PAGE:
As Vegan Food Options Increase, Consumers Must Educate Themselves To Make Healthy Choices
The Recent Boom In Heavily Processed Vegan Foods Is Not Healthy
Vegan food has become mainstream. Plant based food sales have grown twice as much versus actual meat since the pandemic began. The market for vegan foods will be worth €24 Billion in the next 5 years, and elite athletes are adopting the lifestyle for performance reasons.> However, the differences between a plant based and vegan diet are not something which is widely discussed, and in fact, the terms are often used interchangeably. Consumers often fall into the trap of first hearing about the astounding health benefits of a plant based diet from athletes, celebrity weight loss stories and more, but end up adopting a vegan diet comprised of highly processed meat substitutes and very few whole fruits & vegetables.
To clarify: A plant-based diet is centered on whole, unrefined, or minimally refined plants. It’s a diet based on fruits, vegetables, tubers, whole grains, and legumes; and it excludes or minimizes animal products, as well as highly refined foods like bleached flour, refined sugar, and oil; veganism is a way of living which seeks to exclude, as far as is possible and practicable, all forms of exploitation of, and cruelty to, animals for food, clothing or any other purpose. You can read our full post on plant based versus vegan here.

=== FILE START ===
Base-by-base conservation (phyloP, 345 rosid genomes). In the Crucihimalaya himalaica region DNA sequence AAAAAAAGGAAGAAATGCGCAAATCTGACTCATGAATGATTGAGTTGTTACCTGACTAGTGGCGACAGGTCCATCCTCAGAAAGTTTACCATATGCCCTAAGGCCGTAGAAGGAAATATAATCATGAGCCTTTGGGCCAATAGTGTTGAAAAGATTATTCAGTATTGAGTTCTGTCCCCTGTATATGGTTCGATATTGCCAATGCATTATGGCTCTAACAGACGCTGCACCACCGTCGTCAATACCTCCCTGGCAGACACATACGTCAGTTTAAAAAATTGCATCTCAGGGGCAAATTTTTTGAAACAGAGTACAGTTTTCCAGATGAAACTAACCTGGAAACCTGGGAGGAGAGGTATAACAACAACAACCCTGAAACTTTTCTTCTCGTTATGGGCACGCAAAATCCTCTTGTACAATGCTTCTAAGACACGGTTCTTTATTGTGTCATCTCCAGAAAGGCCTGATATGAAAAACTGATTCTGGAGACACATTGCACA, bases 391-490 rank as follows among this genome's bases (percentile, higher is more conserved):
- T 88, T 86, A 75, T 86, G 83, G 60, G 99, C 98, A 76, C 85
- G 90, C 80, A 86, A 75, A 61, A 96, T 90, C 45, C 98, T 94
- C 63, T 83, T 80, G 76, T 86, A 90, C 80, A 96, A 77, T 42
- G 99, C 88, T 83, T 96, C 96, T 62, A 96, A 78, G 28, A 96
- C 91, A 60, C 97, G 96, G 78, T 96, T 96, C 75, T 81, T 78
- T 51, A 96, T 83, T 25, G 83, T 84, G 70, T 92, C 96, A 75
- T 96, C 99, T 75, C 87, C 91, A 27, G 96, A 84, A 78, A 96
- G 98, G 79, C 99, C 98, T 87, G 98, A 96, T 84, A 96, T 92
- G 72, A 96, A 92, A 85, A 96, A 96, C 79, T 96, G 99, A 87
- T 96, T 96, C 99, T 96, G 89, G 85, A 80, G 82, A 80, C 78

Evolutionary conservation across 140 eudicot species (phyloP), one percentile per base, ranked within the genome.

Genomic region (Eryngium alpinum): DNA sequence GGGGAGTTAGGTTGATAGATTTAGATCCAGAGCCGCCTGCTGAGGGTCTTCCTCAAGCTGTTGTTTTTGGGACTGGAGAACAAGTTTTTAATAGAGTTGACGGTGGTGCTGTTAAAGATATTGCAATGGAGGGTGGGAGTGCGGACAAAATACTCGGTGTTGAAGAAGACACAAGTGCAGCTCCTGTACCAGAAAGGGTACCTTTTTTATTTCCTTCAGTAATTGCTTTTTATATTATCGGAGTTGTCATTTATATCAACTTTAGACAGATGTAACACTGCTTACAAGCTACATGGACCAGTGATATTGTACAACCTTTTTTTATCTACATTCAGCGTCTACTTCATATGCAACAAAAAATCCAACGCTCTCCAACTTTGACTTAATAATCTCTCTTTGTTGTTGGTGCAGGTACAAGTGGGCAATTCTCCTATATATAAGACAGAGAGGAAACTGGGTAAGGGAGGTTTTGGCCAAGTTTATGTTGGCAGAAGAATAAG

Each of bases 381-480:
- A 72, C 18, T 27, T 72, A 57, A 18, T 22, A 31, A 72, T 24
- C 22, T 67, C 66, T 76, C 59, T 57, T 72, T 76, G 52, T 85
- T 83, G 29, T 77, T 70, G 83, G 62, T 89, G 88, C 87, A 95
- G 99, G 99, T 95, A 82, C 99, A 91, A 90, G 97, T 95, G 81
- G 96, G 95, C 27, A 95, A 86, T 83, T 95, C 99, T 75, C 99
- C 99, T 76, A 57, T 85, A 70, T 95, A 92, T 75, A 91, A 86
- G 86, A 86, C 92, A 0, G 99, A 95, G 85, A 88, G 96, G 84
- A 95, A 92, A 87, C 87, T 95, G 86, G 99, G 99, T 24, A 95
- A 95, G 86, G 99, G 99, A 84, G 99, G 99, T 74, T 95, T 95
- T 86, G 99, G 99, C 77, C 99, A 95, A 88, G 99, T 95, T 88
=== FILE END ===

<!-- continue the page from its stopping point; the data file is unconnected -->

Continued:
It is important to remember that in the long term, ideologically speaking, the switch from animal-based burgers, sausages, steaks, etc to alternative or meat substitutes is a transitionary phase. The easiest option for an individual looking to reduce meat consumption is to sub in a product that has an almost identical taste, texture, price point, and cooking method. In time, that consumer may educate themselves about nutrition, and transition from a full or partial vegan diet containing processed foods to a whole food, plant based diet. Change happens when it is simplified & humans seek out the path of least resistance.
Therefore, education is a piece that is most needed at this time & going forward to properly educate consumers who are new to this lifestyle and are simply not aware of the differences and nutritional fluctuations of the growing number of options. Ongoing self-education through books, documentaries, podcasts, and more is the best tool to arm yourself with the knowledge to make the right decisions & improve your health in the long term. The goal should always be to eat fresh, whole foods as close to their natural state as possible, which minimizes processing and nutrient loss.
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